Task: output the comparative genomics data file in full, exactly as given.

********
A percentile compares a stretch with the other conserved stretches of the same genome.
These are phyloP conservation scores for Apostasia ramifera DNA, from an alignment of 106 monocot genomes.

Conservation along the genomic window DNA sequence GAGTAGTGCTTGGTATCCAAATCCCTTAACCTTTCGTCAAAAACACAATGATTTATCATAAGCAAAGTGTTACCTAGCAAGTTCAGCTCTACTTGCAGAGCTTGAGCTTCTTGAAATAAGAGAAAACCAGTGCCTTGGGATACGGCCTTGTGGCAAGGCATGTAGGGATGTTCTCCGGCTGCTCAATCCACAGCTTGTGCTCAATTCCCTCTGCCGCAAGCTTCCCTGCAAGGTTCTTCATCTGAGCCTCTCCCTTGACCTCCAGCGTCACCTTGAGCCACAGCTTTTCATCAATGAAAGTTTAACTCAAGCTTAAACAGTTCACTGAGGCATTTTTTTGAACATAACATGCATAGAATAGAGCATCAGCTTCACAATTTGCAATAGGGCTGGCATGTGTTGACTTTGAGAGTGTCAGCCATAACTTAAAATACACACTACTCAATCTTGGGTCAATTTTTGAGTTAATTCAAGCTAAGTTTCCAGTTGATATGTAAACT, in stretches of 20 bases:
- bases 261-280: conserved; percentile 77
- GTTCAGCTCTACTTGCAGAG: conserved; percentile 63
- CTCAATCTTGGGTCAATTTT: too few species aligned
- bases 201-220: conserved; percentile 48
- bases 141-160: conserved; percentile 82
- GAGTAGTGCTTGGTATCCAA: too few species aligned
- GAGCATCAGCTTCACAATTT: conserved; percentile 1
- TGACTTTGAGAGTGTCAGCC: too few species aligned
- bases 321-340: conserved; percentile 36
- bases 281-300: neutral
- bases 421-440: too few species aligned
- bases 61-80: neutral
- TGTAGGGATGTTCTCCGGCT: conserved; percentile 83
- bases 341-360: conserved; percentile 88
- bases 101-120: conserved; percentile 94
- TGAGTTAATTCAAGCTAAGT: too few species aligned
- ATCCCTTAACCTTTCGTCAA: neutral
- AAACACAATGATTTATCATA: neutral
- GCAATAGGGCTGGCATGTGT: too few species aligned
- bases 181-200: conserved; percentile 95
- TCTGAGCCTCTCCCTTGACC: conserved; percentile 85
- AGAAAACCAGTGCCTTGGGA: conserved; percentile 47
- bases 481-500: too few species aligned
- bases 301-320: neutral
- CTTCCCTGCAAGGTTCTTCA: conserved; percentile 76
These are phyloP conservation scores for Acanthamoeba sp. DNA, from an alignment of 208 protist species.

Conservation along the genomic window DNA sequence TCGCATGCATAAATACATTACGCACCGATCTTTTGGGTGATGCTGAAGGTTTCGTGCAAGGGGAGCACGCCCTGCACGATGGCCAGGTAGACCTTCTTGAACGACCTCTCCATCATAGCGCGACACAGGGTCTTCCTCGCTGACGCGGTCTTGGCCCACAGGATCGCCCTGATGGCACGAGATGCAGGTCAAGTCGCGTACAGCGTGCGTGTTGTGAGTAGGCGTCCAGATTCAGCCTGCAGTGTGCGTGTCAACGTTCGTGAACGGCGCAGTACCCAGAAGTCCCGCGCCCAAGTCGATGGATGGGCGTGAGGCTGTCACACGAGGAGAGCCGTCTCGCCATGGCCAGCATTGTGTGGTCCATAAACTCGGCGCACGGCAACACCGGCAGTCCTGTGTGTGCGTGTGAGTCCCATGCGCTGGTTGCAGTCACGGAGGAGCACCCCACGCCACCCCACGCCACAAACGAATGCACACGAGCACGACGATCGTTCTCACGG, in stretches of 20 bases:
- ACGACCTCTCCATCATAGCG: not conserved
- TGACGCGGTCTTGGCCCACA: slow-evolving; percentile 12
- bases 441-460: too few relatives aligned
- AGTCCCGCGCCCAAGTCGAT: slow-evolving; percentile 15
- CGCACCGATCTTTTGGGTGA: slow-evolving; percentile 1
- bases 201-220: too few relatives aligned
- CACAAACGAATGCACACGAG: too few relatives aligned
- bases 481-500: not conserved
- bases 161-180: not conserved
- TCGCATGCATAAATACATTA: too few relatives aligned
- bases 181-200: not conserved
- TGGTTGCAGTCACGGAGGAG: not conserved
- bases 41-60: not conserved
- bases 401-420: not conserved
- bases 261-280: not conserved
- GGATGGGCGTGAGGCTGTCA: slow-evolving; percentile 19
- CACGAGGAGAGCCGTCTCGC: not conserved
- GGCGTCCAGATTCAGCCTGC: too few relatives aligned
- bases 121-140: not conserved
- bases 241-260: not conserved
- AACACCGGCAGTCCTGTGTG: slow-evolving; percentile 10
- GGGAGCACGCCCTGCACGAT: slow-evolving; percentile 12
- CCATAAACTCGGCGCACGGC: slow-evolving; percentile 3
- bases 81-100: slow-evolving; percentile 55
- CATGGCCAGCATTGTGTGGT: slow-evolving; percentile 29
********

A percentile compares a stretch with the other conserved stretches of the same genome.
These are phyloP conservation scores for Apostasia ramifera DNA, from an alignment of 106 monocot genomes.

Conservation along the genomic window DNA sequence GAGTAGTGCTTGGTATCCAAATCCCTTAACCTTTCGTCAAAAACACAATGATTTATCATAAGCAAAGTGTTACCTAGCAAGTTCAGCTCTACTTGCAGAGCTTGAGCTTCTTGAAATAAGAGAAAACCAGTGCCTTGGGATACGGCCTTGTGGCAAGGCATGTAGGGATGTTCTCCGGCTGCTCAATCCACAGCTTGTGCTCAATTCCCTCTGCCGCAAGCTTCCCTGCAAGGTTCTTCATCTGAGCCTCTCCCTTGACCTCCAGCGTCACCTTGAGCCACAGCTTTTCATCAATGAAAGTTTAACTCAAGCTTAAACAGTTCACTGAGGCATTTTTTTGAACATAACATGCATAGAATAGAGCATCAGCTTCACAATTTGCAATAGGGCTGGCATGTGTTGACTTTGAGAGTGTCAGCCATAACTTAAAATACACACTACTCAATCTTGGGTCAATTTTTGAGTTAATTCAAGCTAAGTTTCCAGTTGATATGTAAACT, in stretches of 20 bases:
- bases 261-280: conserved; percentile 77
- GTTCAGCTCTACTTGCAGAG: conserved; percentile 63
- CTCAATCTTGGGTCAATTTT: too few species aligned
- bases 201-220: conserved; percentile 48
- bases 141-160: conserved; percentile 82
- GAGTAGTGCTTGGTATCCAA: too few species aligned
- GAGCATCAGCTTCACAATTT: conserved; percentile 1
- TGACTTTGAGAGTGTCAGCC: too few species aligned
- bases 321-340: conserved; percentile 36
- bases 281-300: neutral
- bases 421-440: too few species aligned
- bases 61-80: neutral
- TGTAGGGATGTTCTCCGGCT: conserved; percentile 83
- bases 341-360: conserved; percentile 88
- bases 101-120: conserved; percentile 94
- TGAGTTAATTCAAGCTAAGT: too few species aligned
- ATCCCTTAACCTTTCGTCAA: neutral
- AAACACAATGATTTATCATA: neutral
- GCAATAGGGCTGGCATGTGT: too few species aligned
- bases 181-200: conserved; percentile 95
- TCTGAGCCTCTCCCTTGACC: conserved; percentile 85
- AGAAAACCAGTGCCTTGGGA: conserved; percentile 47
- bases 481-500: too few species aligned
- bases 301-320: neutral
- CTTCCCTGCAAGGTTCTTCA: conserved; percentile 76
These are phyloP conservation scores for Acanthamoeba sp. DNA, from an alignment of 208 protist species.

Conservation along the genomic window DNA sequence TCGCATGCATAAATACATTACGCACCGATCTTTTGGGTGATGCTGAAGGTTTCGTGCAAGGGGAGCACGCCCTGCACGATGGCCAGGTAGACCTTCTTGAACGACCTCTCCATCATAGCGCGACACAGGGTCTTCCTCGCTGACGCGGTCTTGGCCCACAGGATCGCCCTGATGGCACGAGATGCAGGTCAAGTCGCGTACAGCGTGCGTGTTGTGAGTAGGCGTCCAGATTCAGCCTGCAGTGTGCGTGTCAACGTTCGTGAACGGCGCAGTACCCAGAAGTCCCGCGCCCAAGTCGATGGATGGGCGTGAGGCTGTCACACGAGGAGAGCCGTCTCGCCATGGCCAGCATTGTGTGGTCCATAAACTCGGCGCACGGCAACACCGGCAGTCCTGTGTGTGCGTGTGAGTCCCATGCGCTGGTTGCAGTCACGGAGGAGCACCCCACGCCACCCCACGCCACAAACGAATGCACACGAGCACGACGATCGTTCTCACGG, in stretches of 20 bases:
- ACGACCTCTCCATCATAGCG: not conserved
- TGACGCGGTCTTGGCCCACA: slow-evolving; percentile 12
- bases 441-460: too few relatives aligned
- AGTCCCGCGCCCAAGTCGAT: slow-evolving; percentile 15
- CGCACCGATCTTTTGGGTGA: slow-evolving; percentile 1
- bases 201-220: too few relatives aligned
- CACAAACGAATGCACACGAG: too few relatives aligned
- bases 481-500: not conserved
- bases 161-180: not conserved
- TCGCATGCATAAATACATTA: too few relatives aligned
- bases 181-200: not conserved
- TGGTTGCAGTCACGGAGGAG: not conserved
- bases 41-60: not conserved
- bases 401-420: not conserved
- bases 261-280: not conserved
- GGATGGGCGTGAGGCTGTCA: slow-evolving; percentile 19
- CACGAGGAGAGCCGTCTCGC: not conserved
- GGCGTCCAGATTCAGCCTGC: too few relatives aligned
- bases 121-140: not conserved
- bases 241-260: not conserved
- AACACCGGCAGTCCTGTGTG: slow-evolving; percentile 10
- GGGAGCACGCCCTGCACGAT: slow-evolving; percentile 12
- CCATAAACTCGGCGCACGGC: slow-evolving; percentile 3
- bases 81-100: slow-evolving; percentile 55
- CATGGCCAGCATTGTGTGGT: slow-evolving; percentile 29